May 20, 2014

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1st Group of Yeah Dude Comics

My favorite panel from Stoner Alien
A few months ago, mini-comics creator Pat Aulisio ran a Kickstarter for a new anthology of print mini-comics, which I suggested you back (I hope you took that suggestion.). With almost no delay in turn around, Pat got out the first set of issues to subscribers, which says a lot about his professionalism.

In this first batch were three very different comics, which I liked quite a bit. It shows that in this subscription, there will be a nice variety of styles and genres, which is what makes for the best subscription packages in my opinion, especially at the start. It gives the reader/subscriber a great way to see if the publisher/curator's taste aligns with theirs, which is essential.

First up is Stoner Alien, which I think is by Aulisio, but it's not credited, either here in the Tumblr preview.* The story is about an alien and a rogue Teenage Mutant Ninja Turtle, who hang out doing low-level drugs and then get into an argument with a prissy customer at their job, leading to my favorite line in the comic, "Wait...we have jobs?"

This isn't going to appeal to everyone, as it relies heavily on stoner humor, like comments on Ditko's lack of drug use or visuals of smoke tricks. When they go to work, it runs about as well as you'd expect, ending with the customer actually spewing blood after going nuts trying to get her order. Pat refers to it as "Beavis and Butthead humor" and that's about right.

A panel from Time Distortion.
The coloring on this one really works, with the alien in gray tones, the turtle in green, and a green-gray background mix. The panels are mostly close and medium looks, with some really funny moments as you see these two unlikely employees dressed like the person who sells you the artisan breads at the upscale grocery.

I laughed, and would be happy to see more adventures with these two characters, perhaps going to see movies based on their analogues and ripping them to shreds. Seem like a task they'd enjoy.

Time Distortion Modulator Schematics Manual is definitely by Aulisio, and I'd have recognized that even without a name at the back. It's a short, wordless series of intricate abstraction doodles of machine parts. There's no storyline or plot, just Pat showing his ability to make little parts that might or might not go together, leaving that up to the reader's imagination.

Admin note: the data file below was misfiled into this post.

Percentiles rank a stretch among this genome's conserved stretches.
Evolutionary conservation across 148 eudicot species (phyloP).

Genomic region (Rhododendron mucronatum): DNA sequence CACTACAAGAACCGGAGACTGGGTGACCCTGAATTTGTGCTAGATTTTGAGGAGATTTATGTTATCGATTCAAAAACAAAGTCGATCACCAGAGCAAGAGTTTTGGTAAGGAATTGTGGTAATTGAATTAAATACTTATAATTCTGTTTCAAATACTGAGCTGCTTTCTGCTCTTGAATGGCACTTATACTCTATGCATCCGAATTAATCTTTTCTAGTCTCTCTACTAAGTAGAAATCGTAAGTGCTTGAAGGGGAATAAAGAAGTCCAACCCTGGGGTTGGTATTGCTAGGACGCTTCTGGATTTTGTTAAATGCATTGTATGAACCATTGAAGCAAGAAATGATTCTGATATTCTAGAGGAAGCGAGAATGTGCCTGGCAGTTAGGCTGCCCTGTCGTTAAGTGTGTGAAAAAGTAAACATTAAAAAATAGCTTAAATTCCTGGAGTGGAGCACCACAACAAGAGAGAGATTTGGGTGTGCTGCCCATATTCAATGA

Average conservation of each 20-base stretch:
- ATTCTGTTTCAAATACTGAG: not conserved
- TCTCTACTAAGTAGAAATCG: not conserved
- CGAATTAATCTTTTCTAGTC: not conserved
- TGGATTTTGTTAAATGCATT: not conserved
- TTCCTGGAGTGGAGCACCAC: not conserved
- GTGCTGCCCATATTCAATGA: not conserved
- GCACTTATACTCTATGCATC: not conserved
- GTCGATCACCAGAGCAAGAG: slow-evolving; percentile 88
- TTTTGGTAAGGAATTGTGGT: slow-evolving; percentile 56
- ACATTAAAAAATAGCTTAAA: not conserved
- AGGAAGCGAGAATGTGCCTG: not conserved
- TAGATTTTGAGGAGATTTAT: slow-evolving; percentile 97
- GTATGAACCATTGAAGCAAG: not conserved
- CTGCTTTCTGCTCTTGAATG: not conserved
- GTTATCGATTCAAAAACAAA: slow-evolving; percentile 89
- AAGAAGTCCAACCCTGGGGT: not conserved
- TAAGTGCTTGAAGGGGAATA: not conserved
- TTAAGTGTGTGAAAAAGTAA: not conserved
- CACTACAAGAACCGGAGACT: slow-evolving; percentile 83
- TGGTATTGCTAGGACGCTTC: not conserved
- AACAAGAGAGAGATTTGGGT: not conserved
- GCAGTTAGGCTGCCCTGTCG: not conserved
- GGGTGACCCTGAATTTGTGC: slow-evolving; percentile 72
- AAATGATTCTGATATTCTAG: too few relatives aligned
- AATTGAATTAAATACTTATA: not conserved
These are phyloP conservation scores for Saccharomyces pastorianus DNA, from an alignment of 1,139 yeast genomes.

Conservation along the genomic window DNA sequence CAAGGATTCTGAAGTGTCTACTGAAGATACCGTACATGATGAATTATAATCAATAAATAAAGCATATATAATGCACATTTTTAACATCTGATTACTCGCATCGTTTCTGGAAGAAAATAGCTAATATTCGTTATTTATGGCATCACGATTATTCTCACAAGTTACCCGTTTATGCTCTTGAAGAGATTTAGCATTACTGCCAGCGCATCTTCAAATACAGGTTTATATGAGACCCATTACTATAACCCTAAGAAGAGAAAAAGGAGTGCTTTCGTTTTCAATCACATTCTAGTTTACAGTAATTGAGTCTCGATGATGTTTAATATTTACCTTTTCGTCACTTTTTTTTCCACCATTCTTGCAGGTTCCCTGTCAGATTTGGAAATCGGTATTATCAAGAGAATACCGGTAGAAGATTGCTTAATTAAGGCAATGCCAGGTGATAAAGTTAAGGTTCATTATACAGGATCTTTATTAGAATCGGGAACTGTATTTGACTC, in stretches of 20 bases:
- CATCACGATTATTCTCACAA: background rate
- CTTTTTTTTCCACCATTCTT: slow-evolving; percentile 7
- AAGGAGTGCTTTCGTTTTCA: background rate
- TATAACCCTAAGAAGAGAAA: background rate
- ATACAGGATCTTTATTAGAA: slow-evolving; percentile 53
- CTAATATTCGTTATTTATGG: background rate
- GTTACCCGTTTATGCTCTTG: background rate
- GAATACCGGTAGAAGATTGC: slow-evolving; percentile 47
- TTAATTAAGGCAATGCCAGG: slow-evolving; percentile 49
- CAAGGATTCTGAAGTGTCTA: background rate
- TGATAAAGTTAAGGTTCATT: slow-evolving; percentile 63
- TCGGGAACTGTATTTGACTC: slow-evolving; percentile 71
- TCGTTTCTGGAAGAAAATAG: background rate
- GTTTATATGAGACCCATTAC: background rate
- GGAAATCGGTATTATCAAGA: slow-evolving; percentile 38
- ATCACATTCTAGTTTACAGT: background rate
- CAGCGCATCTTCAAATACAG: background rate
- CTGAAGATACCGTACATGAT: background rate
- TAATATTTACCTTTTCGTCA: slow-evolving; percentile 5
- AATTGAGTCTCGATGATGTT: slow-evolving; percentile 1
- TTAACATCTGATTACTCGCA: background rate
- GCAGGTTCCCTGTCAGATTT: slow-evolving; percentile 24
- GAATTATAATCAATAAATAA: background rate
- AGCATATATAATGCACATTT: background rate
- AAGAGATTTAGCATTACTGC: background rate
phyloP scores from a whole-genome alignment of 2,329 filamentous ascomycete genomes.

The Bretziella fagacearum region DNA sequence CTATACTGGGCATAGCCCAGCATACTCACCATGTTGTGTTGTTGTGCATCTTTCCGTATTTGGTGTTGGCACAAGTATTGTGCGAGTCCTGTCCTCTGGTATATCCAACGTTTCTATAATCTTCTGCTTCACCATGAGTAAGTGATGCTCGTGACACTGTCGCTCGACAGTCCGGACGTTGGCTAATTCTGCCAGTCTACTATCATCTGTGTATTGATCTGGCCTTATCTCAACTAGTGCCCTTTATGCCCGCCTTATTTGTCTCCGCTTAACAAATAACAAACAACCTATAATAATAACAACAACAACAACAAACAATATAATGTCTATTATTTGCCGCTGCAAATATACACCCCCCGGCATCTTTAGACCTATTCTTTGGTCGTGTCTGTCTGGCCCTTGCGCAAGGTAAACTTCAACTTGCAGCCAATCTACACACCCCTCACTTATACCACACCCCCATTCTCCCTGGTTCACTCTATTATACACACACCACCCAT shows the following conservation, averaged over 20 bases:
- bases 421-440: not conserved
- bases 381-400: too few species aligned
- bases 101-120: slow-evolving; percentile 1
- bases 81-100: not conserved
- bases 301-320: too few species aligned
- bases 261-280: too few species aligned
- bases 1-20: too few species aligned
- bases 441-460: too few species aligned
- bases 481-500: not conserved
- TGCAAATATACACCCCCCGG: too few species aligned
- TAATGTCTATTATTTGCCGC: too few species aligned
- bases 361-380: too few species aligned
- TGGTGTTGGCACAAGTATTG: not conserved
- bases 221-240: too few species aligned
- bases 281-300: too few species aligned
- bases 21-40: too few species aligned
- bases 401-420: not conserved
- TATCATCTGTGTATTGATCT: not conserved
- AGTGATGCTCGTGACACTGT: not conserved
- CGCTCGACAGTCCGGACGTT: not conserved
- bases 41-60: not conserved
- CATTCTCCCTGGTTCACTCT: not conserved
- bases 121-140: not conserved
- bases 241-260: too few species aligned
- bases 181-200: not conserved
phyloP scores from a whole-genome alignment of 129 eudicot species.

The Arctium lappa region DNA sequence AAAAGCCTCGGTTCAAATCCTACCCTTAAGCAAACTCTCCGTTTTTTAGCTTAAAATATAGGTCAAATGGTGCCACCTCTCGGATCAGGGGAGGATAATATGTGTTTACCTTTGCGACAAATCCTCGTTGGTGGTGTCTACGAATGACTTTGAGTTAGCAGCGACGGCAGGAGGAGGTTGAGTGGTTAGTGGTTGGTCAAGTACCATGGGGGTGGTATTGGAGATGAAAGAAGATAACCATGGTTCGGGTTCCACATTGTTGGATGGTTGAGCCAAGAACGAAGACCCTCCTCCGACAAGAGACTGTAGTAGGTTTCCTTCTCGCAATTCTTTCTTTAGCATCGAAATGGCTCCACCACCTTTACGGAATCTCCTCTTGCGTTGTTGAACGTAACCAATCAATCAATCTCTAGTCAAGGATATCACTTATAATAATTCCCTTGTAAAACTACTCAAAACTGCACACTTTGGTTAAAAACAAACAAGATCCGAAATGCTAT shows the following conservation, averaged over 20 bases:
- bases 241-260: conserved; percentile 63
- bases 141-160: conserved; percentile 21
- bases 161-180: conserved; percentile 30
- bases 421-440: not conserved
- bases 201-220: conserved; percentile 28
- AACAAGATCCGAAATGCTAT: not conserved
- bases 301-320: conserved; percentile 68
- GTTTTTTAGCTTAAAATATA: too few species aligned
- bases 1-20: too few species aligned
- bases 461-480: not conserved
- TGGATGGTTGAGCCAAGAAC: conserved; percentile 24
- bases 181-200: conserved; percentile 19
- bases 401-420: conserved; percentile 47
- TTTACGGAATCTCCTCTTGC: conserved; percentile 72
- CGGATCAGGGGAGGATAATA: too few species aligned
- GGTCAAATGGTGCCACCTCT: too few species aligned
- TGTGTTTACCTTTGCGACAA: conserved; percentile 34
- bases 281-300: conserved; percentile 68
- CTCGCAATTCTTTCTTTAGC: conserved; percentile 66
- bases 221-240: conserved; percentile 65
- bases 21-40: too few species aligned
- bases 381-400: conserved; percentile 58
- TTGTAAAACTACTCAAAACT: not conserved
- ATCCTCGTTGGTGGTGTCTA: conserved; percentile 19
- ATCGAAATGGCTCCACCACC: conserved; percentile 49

Look at that detail work from Burggraf!
Last in this group was Thinking about the Afterwards by Josh Burggraf, which visually adapts a part of a book by Robert Anton Wilson (aka the Illuminati writer), Cosmic Trigger 1. The short he adapts is purportedly true, involving Uri Geller, a secretive set of aliens, LSD, and impossible coincidences relating to a magazine cover for Analog, which is especially funny to me because Analog is a "hard sci fi" magazine that eschews things without a strong basis in reality.

Burggraf's illustrations are a great compliment to the test, primarily by playing it straight. Where another artist might have gone over-the-top with the LSD sections, Burggraf instead opts for a realistic portrayal, which makes the idea of Geller's eyes turning into those of an eagle, followed by his entire head, far more plausible than it should be.

Unlike some adaptations I've seen, this one really does balance the words and pictures well. We get just enough of the original text to follow along, but the visuals provided add to the proceedings, rather than either take away from them (bad) or providing no new spin to the words (arguably worse). The background patterns can be intricate, and the character positions (like one where the narrator stares at the eagle-Geller) really show an attention to detail and craft. This one was my favorite of the three, and I hope to see more work from this creator in the future.

Unfortunately, as of this writing, there's no link to purchase these, though I hope Pat gets them up for non-Kickstarter sale soon. Check out the Yeah Dude webstore, which seems the most likely location.

*Artists, please sign your work. You may know who did it, your friends might, but I hate playing guessing games. C'mon, man. Help me make it easier to promote what you're doing.